‘Mumbai’s Shaheen Bagh’: Gateway of India Midnight Protest Goes On

As the night passed, and the sun dawned, candles may have burned out but the spirit of Mumbai’s protesters did not.

3 min read
“This is unprecedented!”

That’s a phrase we kept hearing again and again outside the iconic Gateway of India late on the night of Sunday, 5 January, as hundreds of Mumbaikars gathered for a massive midnight vigil in solidarity with Jawaharlal Nehru University (JNU), hours after masked goons assaulted students and professors on campus.

If Mumbai residents coming out of their homes at midnight for a protest seems unlikely to you, wait till you hear this. The impromptu protest is still on, after more than twelve hours since it began.

The call for the continuous sit-in was unplanned as well. A while after 2 am on Sunday night, one of the protesters from the Tata Institute of Social Sciences made a remark, which immediately resonated with many of those gathered. She said, “Why should we leave this place? Why should this protest end tonight? We should stay here. Let us make the Gateway of India Mumbai’s Shaheen Bagh!”

The anger against what happened in Delhi was palpable, but the protest was entirely peaceful. From chants of “Azadi” to slogans saying “We Are JNU”, from poetry recitals to passionate speeches by students and activists, the condemnation of the attack on JNU rang loud and clear.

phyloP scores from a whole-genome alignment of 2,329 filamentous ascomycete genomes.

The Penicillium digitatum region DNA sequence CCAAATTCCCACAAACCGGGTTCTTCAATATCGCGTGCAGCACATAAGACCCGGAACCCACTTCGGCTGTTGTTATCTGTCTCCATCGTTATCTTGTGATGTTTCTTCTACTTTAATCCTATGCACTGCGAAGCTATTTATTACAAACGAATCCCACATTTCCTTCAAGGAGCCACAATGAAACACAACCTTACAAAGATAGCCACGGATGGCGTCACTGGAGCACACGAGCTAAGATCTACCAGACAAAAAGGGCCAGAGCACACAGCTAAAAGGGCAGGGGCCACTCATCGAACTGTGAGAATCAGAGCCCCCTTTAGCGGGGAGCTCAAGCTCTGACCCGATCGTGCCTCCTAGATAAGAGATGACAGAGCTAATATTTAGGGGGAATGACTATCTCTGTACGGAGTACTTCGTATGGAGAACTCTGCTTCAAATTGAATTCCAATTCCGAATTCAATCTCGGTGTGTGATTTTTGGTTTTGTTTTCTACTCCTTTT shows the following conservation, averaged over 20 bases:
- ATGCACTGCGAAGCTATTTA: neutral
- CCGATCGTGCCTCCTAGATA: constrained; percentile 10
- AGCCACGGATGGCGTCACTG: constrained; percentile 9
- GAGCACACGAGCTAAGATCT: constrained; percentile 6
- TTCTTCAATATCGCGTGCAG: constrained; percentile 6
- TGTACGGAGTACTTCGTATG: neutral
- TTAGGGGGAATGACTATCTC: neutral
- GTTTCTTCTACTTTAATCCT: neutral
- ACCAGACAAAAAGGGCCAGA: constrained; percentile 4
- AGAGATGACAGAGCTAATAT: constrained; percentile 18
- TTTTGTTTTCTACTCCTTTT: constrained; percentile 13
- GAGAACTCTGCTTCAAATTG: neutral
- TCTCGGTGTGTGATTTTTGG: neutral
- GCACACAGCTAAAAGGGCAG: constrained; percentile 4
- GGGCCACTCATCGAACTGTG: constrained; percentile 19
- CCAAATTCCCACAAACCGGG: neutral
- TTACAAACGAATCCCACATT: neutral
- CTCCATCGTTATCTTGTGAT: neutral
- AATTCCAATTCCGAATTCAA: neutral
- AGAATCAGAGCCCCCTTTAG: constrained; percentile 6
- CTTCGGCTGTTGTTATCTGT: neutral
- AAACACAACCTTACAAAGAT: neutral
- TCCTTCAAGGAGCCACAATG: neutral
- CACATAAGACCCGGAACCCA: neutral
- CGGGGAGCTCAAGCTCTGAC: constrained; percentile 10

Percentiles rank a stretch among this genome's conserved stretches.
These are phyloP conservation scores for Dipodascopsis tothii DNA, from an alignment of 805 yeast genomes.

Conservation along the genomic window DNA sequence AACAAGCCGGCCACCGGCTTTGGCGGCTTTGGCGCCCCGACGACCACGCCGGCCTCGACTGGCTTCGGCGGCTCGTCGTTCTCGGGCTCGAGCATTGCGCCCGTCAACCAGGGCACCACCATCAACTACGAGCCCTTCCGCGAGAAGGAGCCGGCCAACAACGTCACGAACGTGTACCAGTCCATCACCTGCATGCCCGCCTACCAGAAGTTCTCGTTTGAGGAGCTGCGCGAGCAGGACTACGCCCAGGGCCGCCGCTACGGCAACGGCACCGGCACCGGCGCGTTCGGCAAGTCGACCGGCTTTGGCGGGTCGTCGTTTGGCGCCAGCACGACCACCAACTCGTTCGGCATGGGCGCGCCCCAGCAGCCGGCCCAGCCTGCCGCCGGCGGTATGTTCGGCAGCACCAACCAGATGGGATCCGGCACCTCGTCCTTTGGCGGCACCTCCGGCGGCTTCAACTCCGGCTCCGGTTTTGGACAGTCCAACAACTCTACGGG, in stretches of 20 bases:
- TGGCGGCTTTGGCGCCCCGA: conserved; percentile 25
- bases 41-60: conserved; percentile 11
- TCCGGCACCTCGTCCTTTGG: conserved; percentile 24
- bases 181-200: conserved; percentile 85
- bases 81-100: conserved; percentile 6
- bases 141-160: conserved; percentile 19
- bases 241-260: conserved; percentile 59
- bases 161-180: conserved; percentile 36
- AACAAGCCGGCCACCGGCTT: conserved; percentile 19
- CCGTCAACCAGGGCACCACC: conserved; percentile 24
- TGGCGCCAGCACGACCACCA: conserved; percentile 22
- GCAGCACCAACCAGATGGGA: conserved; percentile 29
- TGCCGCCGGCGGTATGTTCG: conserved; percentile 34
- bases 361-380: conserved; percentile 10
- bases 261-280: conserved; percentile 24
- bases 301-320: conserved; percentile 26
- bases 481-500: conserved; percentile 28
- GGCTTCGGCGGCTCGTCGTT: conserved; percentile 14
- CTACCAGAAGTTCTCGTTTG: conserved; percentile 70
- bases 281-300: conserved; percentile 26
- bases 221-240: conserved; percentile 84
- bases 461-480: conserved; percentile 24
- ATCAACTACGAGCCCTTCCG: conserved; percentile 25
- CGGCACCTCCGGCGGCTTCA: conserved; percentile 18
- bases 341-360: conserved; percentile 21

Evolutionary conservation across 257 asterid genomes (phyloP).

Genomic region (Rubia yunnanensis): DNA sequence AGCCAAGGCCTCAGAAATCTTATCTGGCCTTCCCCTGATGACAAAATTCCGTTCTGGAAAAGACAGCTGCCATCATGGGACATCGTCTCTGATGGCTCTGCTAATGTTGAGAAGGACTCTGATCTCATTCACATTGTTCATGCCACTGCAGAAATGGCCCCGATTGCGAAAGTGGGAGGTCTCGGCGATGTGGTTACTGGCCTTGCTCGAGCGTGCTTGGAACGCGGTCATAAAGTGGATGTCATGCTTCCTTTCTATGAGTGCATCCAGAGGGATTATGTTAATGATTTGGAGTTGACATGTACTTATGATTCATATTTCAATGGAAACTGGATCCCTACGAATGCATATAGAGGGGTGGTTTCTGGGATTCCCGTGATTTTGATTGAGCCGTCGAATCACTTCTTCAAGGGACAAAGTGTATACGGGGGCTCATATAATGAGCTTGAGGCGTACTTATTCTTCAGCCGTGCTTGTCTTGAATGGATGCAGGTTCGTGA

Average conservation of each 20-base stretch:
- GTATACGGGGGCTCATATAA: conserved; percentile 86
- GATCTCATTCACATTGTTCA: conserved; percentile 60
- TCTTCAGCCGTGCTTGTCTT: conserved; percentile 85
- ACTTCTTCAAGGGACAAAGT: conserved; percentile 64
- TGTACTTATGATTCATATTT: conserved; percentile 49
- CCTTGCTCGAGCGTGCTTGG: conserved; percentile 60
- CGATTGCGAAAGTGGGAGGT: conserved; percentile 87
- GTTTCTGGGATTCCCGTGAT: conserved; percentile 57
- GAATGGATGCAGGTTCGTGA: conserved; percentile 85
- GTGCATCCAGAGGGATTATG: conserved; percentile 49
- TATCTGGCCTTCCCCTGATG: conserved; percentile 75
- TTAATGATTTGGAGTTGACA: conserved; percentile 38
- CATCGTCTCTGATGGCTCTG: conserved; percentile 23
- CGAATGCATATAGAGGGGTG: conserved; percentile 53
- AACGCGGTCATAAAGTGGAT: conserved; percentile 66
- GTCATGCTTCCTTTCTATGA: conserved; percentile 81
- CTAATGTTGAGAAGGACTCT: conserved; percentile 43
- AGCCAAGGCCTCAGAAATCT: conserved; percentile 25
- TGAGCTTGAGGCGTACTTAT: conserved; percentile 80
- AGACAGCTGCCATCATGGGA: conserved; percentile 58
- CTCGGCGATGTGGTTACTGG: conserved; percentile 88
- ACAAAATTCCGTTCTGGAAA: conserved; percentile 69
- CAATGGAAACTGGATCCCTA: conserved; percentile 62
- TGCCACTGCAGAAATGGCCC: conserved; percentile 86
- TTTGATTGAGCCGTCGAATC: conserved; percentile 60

The Delhi Police, which comes under the purview of the central government, was slammed for its role in allowing the violence.

Mohammad Ikram, a 46-year-old fashion designer, was one of the protesters on Sunday night. “I am here to protest against the violence in JNU. If you beat and assault anyone who disagrees with you, it is called a dictatorship,” he said.

How did Ikram find out about the protest, we asked him. “I got a message on WhatsApp from a friend at 1:30 am, saying that a protest was on, and I came here immediately.”

Mohammad Ikram, a 46-year-old fashion designer, at the Gateway of India protest.
(Photo: Meghnad Bose/The Quint)

There was also a candlelight vigil to show solidarity with the JNU students, as the protesters assembled on the pavement across the Taj Mahal Palace Hotel near the Gateway of India.

A candle in solidarity.
(Photo: Meghnad Bose/The Quint)
And as the night passed, and the sun dawned, the candles may have burned out but Mumbai’s spirit did not.

Can Gateway of India then truly become Mumbai’s Shaheen Bagh? Given how the city has chosen to surprise us, who knows?

Assault on a University: JNU Edition

Violence broke out in JNU on Sunday night as masked men armed with sticks and rods attacked students and teachers and damaged property on the campus.

At least 28 people, including JNU Students’ Union (JNUSU) President Aishe Ghosh, were injured as chaos reigned on the campus for nearly two hours.

Eyewitnesses alleged that the attackers entered the premises when a meeting was being held by JNU Teachers' Association over the issue of violence on the campus, and assaulted students and professors. They also barged into three hostels.

Video footage shows a group of men, who were brandishing hockey sticks and rods, moving around a building.

The Left-controlled JNUSU and the RSS-backed Akhil Bharatiya Vidyarthi Parishad (ABVP) blamed each other for the incident.

(With inputs from PTI)

(This story was auto-published from a syndicated feed. No part of the story has been edited by The Quint.)

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